OP018 Optimal anti-TNF stop week during pregnancy depends on anti-TNF type
Kanis S., de Lima A., van der Woude C.
Erasmus University Medical Center, Gastroenterology and Hepatology, Rotterdam, Netherlands
The ECCO pregnancy guideline provides recommendations regarding anti-TNF treatment during pregnancy that apply to all anti-TNF types. However, in our prospective cohort we found that women using adalimumab (ADA) had lower anti-TNF drug levels in cord blood than women using infliximab (IFX). We aimed to develop a stopping model for women using anti-TNF during pregnancy that can be used in clinical practice.
Women with IBD were prospectively enrolled at our preconception outpatient clinic from Dec '08 until Jul '16 and were counseled according to the ECCO pregnancy guideline. During bimonthly visits, information on disease activity, medication use, weight gain and complications were recorded. If patients were in remission 6 months before conception until gestational week 20; anti-TNF treatment was stopped at week 22–24. At birth, anti-TNF was measured in cord blood and considered of low risk for the newborn when below 3 μg/mL. A multiple linear regression was performed to determine independent predictors of the anti-TNF level in cord blood. In addition, a linear model was developed to predict anti-TNF cord blood drug level at birth.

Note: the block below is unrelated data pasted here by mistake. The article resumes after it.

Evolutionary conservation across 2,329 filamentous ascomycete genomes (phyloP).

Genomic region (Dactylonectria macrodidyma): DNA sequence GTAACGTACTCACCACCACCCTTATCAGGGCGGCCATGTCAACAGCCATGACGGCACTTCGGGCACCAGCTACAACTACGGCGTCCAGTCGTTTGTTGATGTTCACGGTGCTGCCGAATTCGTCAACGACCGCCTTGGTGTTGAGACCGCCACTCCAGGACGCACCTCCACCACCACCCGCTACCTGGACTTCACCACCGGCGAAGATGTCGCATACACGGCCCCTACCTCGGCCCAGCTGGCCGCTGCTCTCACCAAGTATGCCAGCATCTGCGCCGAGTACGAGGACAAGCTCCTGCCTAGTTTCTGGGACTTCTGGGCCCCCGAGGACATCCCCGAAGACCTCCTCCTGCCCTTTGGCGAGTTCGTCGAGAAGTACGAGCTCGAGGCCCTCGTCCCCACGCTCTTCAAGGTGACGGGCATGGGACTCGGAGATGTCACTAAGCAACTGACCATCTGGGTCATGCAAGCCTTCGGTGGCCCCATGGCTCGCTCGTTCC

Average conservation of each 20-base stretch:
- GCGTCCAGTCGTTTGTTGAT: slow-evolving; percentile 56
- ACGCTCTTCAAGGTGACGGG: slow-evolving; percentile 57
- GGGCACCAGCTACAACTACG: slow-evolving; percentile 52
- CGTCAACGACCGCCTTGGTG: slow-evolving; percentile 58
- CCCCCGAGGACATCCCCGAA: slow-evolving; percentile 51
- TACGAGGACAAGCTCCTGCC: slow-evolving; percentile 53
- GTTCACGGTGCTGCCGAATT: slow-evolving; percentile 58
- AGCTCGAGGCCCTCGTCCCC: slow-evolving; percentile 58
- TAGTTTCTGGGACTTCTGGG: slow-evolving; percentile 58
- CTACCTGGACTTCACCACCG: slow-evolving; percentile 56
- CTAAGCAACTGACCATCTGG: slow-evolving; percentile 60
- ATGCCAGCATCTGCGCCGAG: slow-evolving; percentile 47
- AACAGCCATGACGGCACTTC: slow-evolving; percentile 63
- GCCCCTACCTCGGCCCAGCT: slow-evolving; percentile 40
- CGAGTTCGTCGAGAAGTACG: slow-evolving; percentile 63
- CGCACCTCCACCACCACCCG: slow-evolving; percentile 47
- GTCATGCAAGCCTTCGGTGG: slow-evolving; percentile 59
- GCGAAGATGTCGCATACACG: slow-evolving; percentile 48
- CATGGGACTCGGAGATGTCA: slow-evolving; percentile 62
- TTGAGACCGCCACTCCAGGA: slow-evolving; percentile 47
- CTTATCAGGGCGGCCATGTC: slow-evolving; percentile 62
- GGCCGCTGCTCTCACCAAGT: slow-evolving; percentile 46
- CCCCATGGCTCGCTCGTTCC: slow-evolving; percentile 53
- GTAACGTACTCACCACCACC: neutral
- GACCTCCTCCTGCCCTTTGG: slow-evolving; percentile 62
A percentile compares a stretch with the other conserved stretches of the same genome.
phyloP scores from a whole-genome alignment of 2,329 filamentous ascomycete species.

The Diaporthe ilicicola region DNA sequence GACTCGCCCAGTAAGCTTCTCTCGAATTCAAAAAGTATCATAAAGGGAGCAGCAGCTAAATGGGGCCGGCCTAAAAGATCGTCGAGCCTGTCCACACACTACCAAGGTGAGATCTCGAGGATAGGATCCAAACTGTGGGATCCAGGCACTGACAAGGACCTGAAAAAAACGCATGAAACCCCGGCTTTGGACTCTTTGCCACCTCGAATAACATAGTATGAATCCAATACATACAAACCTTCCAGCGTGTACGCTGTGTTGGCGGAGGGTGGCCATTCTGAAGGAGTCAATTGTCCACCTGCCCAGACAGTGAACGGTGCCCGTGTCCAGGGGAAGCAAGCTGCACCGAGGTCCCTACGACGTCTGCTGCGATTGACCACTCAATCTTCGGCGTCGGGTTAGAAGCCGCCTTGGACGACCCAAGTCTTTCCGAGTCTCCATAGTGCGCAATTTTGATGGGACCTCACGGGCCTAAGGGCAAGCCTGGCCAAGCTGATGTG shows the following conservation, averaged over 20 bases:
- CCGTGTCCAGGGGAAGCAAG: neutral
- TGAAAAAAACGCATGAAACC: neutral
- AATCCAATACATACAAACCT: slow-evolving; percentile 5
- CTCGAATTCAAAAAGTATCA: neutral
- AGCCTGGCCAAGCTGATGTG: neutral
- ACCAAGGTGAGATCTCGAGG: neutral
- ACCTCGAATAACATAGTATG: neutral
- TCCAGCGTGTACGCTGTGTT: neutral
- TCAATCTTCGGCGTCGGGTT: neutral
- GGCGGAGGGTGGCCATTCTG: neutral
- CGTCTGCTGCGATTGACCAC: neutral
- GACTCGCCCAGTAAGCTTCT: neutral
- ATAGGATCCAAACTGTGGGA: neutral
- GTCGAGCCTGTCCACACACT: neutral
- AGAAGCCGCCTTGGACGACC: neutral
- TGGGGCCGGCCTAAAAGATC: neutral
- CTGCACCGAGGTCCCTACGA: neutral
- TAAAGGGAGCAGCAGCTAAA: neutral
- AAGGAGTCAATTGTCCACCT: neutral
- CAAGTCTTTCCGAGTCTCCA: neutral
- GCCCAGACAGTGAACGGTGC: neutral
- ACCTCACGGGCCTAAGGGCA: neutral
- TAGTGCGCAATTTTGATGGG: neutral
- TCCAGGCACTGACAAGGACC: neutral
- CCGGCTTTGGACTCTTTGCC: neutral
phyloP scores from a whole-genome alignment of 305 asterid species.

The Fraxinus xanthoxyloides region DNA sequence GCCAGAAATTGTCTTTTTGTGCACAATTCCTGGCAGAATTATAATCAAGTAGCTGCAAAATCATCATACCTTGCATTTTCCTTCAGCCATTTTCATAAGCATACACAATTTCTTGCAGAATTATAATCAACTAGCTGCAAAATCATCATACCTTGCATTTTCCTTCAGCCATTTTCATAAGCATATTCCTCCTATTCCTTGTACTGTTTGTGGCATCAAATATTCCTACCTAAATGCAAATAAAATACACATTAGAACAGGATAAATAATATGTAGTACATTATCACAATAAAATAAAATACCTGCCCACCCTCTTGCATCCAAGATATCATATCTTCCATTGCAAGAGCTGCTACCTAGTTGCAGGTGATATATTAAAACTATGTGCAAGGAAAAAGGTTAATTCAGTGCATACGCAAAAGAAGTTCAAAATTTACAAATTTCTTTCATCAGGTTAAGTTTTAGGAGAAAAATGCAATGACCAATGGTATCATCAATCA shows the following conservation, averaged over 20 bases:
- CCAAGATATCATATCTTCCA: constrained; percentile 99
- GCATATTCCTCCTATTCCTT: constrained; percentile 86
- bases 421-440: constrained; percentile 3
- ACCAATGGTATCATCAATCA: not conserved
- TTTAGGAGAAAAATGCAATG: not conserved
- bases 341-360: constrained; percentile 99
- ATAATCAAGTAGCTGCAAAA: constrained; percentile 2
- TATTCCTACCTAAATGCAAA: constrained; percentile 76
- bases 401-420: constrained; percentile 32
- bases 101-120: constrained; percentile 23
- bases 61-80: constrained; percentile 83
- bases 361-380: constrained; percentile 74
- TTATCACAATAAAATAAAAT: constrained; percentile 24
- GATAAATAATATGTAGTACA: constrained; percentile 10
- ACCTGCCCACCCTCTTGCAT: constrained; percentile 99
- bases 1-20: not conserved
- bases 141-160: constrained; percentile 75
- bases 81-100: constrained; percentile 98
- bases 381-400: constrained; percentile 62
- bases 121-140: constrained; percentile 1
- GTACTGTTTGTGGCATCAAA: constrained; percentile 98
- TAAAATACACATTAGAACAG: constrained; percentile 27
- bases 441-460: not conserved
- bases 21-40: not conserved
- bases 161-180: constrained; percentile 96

In total, 320 live births were documented of which 131 were exposed
These results suggest that the continuation of ADA up till the first half of the 3th trimester does not lead to high anti-TNF cord blood levels.